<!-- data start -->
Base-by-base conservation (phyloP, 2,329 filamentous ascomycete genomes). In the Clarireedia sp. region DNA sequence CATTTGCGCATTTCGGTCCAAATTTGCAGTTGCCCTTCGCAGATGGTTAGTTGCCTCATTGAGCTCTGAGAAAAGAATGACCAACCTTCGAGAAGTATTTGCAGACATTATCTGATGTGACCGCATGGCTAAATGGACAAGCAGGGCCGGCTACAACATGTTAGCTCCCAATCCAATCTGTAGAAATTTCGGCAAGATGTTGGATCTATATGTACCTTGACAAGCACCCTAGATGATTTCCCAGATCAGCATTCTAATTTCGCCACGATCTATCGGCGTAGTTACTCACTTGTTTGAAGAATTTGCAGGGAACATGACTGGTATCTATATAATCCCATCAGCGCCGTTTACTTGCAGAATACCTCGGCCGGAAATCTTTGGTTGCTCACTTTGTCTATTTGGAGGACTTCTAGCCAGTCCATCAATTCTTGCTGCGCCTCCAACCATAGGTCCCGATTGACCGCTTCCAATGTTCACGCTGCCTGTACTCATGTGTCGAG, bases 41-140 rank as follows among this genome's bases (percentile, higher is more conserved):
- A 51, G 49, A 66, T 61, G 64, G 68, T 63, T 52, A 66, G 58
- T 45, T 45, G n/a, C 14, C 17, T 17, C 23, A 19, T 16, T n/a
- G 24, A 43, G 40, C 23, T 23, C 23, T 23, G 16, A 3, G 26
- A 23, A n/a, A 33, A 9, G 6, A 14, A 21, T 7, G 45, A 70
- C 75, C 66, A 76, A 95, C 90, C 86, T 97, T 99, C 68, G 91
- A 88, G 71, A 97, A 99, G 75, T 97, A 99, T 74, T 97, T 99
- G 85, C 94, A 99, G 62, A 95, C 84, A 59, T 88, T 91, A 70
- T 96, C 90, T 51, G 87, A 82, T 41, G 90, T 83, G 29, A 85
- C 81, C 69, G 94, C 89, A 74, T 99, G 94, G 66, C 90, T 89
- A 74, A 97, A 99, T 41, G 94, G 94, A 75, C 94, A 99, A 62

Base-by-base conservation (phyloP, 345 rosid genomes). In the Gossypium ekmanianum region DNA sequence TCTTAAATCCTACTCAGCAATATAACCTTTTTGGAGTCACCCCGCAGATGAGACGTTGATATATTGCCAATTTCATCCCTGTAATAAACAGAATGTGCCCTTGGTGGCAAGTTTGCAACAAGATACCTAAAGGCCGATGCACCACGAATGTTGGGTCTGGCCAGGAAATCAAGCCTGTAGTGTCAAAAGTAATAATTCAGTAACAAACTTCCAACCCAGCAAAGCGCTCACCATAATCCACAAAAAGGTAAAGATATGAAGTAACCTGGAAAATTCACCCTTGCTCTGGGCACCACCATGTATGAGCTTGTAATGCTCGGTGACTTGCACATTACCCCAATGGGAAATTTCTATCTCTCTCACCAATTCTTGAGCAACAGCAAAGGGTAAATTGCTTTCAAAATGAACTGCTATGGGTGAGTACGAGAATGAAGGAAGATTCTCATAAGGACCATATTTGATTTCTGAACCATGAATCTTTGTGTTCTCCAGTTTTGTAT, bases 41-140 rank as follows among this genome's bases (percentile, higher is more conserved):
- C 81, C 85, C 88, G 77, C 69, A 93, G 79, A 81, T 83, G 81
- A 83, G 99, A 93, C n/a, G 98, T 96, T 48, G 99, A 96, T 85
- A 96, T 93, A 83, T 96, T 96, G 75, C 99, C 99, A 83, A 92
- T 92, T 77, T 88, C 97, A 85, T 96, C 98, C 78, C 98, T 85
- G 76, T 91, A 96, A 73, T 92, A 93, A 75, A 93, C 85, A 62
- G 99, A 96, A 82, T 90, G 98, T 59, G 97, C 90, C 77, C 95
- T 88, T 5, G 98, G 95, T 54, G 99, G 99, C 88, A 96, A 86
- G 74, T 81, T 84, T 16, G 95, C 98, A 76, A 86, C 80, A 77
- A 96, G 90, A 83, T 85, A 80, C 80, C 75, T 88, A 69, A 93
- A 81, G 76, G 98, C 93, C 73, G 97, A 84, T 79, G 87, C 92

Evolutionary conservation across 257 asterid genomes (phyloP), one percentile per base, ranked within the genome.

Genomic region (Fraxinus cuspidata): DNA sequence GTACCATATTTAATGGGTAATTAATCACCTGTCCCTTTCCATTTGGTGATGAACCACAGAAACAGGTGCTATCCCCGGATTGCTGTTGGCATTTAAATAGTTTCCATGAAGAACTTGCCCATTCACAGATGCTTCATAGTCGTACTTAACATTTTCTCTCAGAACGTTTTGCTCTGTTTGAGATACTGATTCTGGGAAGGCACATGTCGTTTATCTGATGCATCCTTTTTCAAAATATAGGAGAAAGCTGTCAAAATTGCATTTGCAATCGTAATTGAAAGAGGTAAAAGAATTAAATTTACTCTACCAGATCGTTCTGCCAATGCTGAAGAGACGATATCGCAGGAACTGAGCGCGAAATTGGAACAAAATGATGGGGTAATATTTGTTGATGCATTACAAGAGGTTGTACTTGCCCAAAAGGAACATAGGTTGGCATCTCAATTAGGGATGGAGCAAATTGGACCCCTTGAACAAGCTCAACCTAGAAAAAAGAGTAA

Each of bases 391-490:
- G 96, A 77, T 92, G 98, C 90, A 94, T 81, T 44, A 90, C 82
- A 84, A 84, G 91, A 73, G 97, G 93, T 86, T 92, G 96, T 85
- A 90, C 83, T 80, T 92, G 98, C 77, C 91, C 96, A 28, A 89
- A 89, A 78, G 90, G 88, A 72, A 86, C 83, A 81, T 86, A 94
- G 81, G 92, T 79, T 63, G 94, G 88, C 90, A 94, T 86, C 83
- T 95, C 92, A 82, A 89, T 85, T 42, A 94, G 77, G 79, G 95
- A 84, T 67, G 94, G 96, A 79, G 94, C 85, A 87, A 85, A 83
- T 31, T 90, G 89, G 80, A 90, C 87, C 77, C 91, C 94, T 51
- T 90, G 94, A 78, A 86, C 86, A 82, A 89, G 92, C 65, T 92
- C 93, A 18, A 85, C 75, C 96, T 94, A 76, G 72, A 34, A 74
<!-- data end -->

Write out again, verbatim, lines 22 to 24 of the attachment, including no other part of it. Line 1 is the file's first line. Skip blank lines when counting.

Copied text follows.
- A 81, G 76, G 98, C 93, C 73, G 97, A 84, T 79, G 87, C 92

Evolutionary conservation across 257 asterid genomes (phyloP), one percentile per base, ranked within the genome.

Genomic region (Fraxinus cuspidata): DNA sequence GTACCATATTTAATGGGTAATTAATCACCTGTCCCTTTCCATTTGGTGATGAACCACAGAAACAGGTGCTATCCCCGGATTGCTGTTGGCATTTAAATAGTTTCCATGAAGAACTTGCCCATTCACAGATGCTTCATAGTCGTACTTAACATTTTCTCTCAGAACGTTTTGCTCTGTTTGAGATACTGATTCTGGGAAGGCACATGTCGTTTATCTGATGCATCCTTTTTCAAAATATAGGAGAAAGCTGTCAAAATTGCATTTGCAATCGTAATTGAAAGAGGTAAAAGAATTAAATTTACTCTACCAGATCGTTCTGCCAATGCTGAAGAGACGATATCGCAGGAACTGAGCGCGAAATTGGAACAAAATGATGGGGTAATATTTGTTGATGCATTACAAGAGGTTGTACTTGCCCAAAAGGAACATAGGTTGGCATCTCAATTAGGGATGGAGCAAATTGGACCCCTTGAACAAGCTCAACCTAGAAAAAAGAGTAA